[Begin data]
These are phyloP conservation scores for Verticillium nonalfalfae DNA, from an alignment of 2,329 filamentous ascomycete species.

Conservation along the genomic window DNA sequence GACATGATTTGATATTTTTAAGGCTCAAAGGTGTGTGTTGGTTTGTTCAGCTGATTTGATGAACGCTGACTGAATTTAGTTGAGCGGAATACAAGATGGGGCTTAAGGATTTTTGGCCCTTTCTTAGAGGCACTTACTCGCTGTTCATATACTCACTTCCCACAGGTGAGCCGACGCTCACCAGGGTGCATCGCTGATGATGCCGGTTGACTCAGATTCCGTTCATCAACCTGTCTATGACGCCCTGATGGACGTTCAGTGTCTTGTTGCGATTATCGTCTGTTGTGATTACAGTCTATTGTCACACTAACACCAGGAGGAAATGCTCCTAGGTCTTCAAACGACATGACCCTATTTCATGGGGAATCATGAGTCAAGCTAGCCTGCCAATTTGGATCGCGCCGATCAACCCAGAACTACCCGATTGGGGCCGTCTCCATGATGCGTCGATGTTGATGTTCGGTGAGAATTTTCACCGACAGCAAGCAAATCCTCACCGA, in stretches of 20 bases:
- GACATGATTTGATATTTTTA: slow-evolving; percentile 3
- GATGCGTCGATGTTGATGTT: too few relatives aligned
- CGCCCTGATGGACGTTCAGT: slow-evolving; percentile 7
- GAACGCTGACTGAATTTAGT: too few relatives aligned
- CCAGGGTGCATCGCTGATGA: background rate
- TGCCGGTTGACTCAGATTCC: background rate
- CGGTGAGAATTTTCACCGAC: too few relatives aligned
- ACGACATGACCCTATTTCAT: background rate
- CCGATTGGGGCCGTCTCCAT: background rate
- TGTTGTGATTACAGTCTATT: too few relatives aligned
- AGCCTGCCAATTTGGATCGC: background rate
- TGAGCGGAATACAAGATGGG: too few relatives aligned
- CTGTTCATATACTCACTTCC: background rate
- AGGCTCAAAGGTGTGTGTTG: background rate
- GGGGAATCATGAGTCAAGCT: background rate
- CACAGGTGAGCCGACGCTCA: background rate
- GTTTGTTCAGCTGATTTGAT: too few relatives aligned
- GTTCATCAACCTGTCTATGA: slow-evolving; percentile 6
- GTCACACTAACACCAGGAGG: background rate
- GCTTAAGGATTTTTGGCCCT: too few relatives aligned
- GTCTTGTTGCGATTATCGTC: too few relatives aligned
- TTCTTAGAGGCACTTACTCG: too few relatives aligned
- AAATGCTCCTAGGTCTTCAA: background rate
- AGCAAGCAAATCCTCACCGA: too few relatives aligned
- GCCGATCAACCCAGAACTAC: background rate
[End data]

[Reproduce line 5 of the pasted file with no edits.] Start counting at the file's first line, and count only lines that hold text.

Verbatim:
- CGCCCTGATGGACGTTCAGT: slow-evolving; percentile 7